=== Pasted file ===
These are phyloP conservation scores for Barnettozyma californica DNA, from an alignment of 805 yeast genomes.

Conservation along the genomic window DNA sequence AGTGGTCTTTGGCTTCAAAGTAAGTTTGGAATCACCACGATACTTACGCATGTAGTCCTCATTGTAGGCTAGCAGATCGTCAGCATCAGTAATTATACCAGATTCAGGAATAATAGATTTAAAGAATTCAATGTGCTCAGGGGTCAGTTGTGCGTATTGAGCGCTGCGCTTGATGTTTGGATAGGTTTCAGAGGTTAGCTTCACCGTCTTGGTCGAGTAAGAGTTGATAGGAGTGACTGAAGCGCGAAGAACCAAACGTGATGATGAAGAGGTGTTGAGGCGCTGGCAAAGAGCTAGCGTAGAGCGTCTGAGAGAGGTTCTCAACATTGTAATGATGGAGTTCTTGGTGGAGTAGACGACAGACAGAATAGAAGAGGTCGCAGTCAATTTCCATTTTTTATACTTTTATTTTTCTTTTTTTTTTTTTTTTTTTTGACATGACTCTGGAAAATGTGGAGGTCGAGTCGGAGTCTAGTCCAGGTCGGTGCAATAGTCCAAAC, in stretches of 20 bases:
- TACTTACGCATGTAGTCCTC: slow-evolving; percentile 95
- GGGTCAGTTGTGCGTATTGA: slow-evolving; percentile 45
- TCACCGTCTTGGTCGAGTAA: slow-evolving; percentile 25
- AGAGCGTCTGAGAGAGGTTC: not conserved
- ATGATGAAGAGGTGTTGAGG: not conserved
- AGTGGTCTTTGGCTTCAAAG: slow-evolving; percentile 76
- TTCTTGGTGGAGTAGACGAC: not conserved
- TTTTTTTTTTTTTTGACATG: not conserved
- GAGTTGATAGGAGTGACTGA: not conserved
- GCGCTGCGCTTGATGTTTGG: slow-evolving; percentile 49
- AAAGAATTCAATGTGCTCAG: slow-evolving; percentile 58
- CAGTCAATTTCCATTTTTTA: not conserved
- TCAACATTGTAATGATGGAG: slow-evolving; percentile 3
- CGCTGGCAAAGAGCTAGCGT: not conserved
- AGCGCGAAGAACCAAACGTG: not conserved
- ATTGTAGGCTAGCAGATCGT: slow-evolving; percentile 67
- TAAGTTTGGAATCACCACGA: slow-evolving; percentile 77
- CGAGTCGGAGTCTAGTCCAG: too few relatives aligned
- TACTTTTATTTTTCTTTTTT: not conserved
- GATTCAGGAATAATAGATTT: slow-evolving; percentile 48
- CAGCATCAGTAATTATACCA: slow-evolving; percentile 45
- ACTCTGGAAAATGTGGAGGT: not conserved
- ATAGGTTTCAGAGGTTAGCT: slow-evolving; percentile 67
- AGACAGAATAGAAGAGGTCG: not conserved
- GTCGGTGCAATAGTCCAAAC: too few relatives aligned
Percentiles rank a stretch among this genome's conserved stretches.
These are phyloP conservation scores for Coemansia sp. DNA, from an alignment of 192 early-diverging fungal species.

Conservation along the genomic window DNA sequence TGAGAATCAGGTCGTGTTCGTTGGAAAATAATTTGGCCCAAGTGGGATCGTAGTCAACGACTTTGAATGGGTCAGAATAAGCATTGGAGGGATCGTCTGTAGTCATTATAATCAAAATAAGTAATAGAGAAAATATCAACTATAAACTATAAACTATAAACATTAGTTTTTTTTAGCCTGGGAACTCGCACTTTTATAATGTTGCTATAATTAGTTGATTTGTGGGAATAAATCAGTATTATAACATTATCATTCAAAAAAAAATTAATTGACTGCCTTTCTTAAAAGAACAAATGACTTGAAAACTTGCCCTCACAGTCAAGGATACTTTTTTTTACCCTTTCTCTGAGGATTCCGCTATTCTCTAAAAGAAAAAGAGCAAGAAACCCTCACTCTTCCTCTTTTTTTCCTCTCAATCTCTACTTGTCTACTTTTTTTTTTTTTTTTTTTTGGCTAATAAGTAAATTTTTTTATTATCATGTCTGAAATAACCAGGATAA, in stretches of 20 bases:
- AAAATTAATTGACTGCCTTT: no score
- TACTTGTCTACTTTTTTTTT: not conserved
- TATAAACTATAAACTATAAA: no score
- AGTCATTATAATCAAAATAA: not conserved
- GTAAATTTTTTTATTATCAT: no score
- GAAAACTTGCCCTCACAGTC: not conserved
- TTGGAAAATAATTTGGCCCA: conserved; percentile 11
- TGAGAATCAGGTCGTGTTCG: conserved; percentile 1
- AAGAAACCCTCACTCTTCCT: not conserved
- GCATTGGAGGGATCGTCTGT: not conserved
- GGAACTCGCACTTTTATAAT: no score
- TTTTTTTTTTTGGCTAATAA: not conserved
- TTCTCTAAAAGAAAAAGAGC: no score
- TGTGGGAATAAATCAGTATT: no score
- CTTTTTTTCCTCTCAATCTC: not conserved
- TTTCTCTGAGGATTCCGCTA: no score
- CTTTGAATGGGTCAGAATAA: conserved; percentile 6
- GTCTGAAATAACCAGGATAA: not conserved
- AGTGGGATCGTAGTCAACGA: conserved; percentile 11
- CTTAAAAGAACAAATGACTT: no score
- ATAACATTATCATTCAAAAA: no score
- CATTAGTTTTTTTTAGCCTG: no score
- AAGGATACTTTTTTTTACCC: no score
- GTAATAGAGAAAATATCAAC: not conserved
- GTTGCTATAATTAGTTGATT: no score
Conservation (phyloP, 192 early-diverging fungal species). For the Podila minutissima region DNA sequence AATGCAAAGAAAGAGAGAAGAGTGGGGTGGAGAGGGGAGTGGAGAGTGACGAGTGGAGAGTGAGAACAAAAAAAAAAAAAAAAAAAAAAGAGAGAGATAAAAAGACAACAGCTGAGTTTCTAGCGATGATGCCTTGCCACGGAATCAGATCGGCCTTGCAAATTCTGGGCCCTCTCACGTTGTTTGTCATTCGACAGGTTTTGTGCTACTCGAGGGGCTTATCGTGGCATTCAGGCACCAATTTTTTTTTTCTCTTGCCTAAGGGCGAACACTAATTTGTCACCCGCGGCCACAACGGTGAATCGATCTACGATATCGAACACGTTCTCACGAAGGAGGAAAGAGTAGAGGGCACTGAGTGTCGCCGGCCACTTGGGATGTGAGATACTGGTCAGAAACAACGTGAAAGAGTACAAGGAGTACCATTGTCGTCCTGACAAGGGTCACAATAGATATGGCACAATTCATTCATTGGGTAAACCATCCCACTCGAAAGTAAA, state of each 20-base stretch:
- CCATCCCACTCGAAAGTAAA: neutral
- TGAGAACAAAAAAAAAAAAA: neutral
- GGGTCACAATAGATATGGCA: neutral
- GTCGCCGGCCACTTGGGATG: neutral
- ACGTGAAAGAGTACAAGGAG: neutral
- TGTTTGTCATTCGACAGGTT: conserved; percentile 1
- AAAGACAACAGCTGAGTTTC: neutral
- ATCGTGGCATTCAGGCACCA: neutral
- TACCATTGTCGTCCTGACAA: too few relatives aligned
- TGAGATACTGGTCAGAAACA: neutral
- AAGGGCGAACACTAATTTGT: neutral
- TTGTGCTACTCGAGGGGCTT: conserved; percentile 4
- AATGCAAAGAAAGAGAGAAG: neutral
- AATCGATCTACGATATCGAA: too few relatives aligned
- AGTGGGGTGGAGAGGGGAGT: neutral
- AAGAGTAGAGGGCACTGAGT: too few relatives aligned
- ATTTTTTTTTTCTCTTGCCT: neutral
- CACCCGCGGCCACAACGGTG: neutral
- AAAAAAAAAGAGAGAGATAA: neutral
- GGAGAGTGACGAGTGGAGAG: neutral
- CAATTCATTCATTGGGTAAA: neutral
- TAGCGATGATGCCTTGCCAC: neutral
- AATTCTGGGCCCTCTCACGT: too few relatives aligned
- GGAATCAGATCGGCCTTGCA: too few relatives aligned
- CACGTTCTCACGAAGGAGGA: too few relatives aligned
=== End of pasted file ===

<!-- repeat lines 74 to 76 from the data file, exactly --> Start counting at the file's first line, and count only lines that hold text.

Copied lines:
- CACCCGCGGCCACAACGGTG: neutral
- AAAAAAAAAGAGAGAGATAA: neutral
- GGAGAGTGACGAGTGGAGAG: neutral